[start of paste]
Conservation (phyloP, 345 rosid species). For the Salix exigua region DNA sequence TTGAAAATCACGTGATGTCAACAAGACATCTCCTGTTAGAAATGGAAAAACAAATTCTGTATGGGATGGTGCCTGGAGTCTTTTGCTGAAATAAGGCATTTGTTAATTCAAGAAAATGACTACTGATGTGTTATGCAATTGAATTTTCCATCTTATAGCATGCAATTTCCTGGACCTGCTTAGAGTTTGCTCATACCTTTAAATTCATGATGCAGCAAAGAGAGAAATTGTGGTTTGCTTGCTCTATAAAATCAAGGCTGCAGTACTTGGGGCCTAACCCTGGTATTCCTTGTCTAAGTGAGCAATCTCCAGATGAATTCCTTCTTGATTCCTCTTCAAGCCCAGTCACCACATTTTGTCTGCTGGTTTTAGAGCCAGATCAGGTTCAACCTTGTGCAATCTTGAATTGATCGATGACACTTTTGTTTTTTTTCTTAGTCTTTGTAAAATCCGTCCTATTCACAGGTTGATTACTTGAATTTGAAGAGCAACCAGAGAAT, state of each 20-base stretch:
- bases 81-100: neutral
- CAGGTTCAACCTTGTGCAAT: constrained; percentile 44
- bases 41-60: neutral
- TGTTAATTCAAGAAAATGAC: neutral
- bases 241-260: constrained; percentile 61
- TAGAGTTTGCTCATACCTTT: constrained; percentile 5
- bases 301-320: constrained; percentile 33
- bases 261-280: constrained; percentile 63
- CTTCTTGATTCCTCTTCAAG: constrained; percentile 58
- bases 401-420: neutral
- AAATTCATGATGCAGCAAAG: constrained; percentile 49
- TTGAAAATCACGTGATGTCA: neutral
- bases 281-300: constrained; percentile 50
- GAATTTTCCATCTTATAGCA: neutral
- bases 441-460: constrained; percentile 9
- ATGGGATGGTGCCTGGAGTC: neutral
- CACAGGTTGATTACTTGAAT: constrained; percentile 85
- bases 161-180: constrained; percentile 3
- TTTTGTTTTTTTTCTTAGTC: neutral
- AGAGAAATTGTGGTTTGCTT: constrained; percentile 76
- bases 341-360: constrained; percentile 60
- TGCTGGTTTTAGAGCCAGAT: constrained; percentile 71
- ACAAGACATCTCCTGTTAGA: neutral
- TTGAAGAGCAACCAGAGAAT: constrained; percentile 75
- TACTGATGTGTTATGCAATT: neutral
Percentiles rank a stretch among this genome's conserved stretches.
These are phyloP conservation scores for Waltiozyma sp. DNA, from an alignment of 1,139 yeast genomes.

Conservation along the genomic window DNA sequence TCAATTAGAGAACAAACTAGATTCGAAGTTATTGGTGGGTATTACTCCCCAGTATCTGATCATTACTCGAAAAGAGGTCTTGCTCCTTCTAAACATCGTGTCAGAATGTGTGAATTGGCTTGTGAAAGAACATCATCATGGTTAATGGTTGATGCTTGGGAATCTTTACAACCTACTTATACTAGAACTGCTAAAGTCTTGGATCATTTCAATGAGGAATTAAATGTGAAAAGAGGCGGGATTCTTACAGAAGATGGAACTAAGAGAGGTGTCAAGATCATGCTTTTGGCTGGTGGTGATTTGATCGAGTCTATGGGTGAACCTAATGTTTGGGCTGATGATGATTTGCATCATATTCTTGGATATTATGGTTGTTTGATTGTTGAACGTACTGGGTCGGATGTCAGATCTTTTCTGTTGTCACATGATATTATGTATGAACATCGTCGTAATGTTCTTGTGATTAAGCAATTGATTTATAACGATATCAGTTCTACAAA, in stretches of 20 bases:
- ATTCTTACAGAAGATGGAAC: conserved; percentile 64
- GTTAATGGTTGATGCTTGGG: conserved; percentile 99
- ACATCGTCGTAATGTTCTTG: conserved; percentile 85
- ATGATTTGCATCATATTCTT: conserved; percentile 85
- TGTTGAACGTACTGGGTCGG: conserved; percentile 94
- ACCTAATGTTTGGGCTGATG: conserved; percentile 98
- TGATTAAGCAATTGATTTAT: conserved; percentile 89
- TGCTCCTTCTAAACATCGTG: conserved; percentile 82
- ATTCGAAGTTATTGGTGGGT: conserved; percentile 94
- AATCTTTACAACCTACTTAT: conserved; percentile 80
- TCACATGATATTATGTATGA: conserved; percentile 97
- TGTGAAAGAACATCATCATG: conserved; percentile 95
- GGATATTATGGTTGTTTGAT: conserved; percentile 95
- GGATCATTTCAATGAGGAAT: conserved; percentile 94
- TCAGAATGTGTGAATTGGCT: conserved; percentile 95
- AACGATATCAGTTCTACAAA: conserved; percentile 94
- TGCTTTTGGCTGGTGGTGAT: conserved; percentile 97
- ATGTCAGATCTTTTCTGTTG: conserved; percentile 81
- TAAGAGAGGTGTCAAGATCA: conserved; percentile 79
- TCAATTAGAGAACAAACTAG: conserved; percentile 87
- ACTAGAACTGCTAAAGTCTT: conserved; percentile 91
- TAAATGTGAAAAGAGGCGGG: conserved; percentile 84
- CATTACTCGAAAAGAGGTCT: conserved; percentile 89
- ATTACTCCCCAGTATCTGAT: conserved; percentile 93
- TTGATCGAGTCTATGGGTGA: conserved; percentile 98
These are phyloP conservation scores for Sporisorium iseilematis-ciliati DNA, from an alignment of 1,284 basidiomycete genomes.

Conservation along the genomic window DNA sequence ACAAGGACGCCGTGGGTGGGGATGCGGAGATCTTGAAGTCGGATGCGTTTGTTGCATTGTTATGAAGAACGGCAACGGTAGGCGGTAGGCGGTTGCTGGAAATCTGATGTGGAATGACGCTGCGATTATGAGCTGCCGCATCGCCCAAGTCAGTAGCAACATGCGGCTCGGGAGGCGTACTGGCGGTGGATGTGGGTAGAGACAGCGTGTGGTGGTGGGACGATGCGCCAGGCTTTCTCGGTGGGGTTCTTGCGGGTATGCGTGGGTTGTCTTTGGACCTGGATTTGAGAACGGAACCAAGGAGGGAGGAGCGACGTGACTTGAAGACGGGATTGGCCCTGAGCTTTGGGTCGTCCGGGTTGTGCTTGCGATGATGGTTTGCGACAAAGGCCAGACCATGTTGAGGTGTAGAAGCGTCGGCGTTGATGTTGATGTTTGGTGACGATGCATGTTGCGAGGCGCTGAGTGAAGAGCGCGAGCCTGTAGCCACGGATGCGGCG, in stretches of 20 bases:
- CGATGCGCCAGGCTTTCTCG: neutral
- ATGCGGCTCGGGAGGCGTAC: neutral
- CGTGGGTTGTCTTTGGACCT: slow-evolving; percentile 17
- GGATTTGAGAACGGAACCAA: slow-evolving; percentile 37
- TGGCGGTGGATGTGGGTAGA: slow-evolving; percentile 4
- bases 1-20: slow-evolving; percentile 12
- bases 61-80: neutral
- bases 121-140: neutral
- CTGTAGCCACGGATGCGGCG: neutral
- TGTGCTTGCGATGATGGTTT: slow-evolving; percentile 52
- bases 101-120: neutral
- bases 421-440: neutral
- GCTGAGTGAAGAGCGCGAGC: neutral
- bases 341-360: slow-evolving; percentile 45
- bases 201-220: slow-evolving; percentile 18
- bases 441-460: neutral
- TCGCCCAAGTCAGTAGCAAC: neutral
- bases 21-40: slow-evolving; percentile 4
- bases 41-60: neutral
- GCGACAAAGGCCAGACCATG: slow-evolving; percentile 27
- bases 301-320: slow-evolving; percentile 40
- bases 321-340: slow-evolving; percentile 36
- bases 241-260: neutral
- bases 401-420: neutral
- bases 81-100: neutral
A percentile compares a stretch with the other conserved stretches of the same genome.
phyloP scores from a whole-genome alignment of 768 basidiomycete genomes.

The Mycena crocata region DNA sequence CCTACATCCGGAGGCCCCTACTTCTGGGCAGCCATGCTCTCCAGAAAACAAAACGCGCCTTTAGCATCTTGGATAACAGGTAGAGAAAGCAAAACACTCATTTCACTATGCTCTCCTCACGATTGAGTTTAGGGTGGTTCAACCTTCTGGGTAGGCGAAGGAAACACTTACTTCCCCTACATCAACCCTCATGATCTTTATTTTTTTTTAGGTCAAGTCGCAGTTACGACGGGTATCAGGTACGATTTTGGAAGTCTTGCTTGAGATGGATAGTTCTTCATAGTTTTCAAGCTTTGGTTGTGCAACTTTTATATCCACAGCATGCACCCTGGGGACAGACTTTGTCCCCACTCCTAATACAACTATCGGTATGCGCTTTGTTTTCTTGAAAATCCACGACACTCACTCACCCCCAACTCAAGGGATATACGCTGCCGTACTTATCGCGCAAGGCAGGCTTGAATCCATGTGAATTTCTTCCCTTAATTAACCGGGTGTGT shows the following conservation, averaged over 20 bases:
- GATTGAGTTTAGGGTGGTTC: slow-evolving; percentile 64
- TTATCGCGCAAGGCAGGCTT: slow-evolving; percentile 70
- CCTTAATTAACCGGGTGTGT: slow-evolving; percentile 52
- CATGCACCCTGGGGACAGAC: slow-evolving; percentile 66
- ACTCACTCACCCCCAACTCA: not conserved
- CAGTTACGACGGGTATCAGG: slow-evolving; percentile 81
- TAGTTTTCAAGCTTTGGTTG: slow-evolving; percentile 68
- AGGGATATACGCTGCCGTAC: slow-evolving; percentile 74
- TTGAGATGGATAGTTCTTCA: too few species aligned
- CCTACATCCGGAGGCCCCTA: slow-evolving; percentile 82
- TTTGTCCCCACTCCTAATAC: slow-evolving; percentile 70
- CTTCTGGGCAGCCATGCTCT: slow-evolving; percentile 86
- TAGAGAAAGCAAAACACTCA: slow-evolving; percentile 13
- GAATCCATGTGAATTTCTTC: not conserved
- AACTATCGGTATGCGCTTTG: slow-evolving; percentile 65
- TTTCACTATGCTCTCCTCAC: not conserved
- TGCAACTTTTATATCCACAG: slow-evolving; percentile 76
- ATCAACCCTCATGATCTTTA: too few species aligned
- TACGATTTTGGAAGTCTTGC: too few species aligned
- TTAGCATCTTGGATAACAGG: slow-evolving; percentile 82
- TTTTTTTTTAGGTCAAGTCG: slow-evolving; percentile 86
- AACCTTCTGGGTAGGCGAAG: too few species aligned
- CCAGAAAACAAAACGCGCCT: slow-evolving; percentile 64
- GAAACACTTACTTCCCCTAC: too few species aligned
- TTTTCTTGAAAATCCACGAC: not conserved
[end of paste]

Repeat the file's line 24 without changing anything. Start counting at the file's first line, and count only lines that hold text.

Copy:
- ACAAGACATCTCCTGTTAGA: neutral